Call me crazy, but I love logistics. I love the opportunity each new project brings and the challenges that come along with those projects.  As Senior Construction Manager, I sometimes feel like I’m the conductor of a grand musical ensemble or orchestra, coordinating all the movements of the different instrumental groups to eventually reach the final crescendo of opening the new project.

Most sites in the urban-infill are extremely tight with no room to move or stage.  Being creative and thinking beyond normal construction processes are key to building in the urban-infill and suburban core environments PEG loves to play in.  These types of properties are not for the feeble-minded or weak-hearted.  PEG currently has multiple buildings in such small areas, where we’re working closely with design teams to utilize every square foot of the properties.  With that thought process, we create our own challenges, but this, my friends, is where the fun begins.

To understand the importance of logistics in construction, we need to first understand the definition of logistics: Logistics is the planning, scheduling, execution, control of procurement, transporting, stationing of workers, materials, and other resources to achieve the goals of a construction project. Our ensemble of all these elements must be able to flow smoothly so productivity is high, the teams are successful, projects come in on time, and all members are profitable.  The absence of a logistical plan, and the inability to create and live by a well-built schedule for a construction project, can lead to the formation of bottlenecks that will place a stranglehold on any project.

There are two elements I believe are most critical to having a successful game plan in the art of logistics:  scheduling and communication.

Scheduling.  In my experience, the ability to expertly schedule a project from design through construction is the heartbeat that keeps a project flowing.  When general contractors build the plan, work the plan, live the plan day-to-day, and get complete buy-off from their subcontractors to make the plan work, unforeseen conditions can be wisely adjusted on the fly.

Where do unforeseen conditions come from? Weather delays, labor and manpower issues, manufacturing of product, unforeseen site conditions, delays in shipping of materials to the site, city and county permitting, and primary utilities can all play a role in delays on a construction site.  Sequencing of tasks from procurement, excavation, utilities, concrete, framing, exterior wall finishes, and site completion, if not done correctly, may become stumbling blocks that keep us from having a successful project. For example, on tight sites such as our Paperbox Lofts project in downtown Salt Lake City, we have little to no lay-down area due to the size of the site.  We have three buildings in such proximity that there is only enough space for one drive lane.  Creative thinking with the schedule has pushed us to panel our walls off site and bring walls into the site “just in time” to install one floor at a time going from truck to install.  Steel install for each building goes from truck to install, one area at a time. The flow of traffic on and off the site is limited and directly controlled.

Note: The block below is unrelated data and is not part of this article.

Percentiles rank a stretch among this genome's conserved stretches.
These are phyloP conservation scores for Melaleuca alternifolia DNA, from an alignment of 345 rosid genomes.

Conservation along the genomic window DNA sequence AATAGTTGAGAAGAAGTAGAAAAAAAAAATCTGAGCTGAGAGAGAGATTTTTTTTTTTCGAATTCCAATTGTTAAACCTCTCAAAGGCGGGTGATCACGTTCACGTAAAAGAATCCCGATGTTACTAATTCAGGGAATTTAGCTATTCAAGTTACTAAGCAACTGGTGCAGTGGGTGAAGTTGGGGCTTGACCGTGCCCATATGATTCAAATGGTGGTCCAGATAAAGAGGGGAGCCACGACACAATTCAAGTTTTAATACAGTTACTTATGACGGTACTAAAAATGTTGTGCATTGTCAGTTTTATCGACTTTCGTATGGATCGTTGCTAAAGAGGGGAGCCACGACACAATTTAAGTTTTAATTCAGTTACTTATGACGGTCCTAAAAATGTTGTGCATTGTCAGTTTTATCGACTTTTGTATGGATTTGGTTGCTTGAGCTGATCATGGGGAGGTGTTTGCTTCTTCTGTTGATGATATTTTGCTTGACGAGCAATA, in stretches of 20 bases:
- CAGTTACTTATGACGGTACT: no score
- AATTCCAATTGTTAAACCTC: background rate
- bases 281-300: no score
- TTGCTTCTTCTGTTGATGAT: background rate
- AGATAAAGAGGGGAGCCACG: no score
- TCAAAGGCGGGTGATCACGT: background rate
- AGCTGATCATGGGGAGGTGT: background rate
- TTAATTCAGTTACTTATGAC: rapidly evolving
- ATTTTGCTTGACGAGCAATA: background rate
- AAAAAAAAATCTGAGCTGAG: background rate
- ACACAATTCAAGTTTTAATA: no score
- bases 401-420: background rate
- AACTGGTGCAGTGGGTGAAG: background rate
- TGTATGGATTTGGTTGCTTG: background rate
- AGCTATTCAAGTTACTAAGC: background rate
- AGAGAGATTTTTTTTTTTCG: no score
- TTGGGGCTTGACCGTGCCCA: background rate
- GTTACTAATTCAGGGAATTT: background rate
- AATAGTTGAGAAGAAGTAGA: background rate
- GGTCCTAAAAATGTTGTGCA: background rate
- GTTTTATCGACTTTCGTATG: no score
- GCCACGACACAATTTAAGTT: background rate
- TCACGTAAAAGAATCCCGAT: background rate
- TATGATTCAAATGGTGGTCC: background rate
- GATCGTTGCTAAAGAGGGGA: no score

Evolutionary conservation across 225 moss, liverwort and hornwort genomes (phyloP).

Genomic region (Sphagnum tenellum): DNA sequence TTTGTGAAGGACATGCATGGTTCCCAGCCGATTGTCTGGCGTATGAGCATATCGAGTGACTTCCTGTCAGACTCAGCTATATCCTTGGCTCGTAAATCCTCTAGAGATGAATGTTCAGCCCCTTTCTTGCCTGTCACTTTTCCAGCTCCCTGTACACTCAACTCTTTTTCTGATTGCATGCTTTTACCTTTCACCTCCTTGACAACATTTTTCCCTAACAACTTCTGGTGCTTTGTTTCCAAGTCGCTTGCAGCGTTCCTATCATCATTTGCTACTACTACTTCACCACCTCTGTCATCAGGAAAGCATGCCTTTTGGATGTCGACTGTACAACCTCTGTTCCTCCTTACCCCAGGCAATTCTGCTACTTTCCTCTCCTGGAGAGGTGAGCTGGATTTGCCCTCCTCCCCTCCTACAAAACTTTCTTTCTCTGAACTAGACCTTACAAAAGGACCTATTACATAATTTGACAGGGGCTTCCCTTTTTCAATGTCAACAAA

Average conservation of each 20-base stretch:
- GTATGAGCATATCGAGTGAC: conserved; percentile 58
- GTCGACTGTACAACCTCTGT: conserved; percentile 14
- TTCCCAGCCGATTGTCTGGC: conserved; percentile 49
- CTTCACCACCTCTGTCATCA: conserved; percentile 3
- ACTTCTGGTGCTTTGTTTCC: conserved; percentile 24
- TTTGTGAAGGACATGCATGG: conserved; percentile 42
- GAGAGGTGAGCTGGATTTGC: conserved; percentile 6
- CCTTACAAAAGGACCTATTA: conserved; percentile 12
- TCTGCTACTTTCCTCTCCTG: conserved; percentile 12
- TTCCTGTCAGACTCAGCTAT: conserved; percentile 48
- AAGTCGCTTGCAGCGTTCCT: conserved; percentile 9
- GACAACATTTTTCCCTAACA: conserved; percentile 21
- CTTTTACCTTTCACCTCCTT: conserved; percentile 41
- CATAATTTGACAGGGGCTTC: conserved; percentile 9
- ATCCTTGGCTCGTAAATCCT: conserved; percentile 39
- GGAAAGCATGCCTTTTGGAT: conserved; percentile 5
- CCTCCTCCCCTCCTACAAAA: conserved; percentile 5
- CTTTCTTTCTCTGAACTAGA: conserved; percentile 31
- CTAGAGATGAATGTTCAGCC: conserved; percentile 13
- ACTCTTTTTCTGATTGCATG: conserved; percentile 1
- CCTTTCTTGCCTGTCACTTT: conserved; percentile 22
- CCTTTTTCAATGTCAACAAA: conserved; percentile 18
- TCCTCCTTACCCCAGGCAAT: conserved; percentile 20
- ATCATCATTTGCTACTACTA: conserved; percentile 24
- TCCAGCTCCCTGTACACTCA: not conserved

Communication.  Masterful communication is the second element of a successful logistics plan.  Constant communication is a vital aspect of building a successful team and project.  PEG has processes in place to ensure that all information flows seamlessly between all members of our ensemble.  Our ensemble team consists of the owner, architect, engineers, vendors, general contractors, and subcontractors.  Information interchanged from the top-down plays an important role in creating a cost-effective and active logistics management process.

PEG relies on construction managers to provide experience and leadership to ensure tasks are completed and transferred from one point to another seamlessly and with no delay.  A simple process used with my teams is to be sure there is clear, concise communication of what is required, to confirm with all members of the team that they understand the message, and to constantly follow up to be sure schedules are met.  A favorite saying of mine is, “Trust, but verify and follow up often.”

With mutual respect, hard work, meticulous scheduling, and clear communication, commercial real estate development professionals should never fear logistical challenges. Instead, they should get creative and embrace the opportunity to orchestrate and conduct a masterful ensemble within their organizations and build stronger projects as a result.

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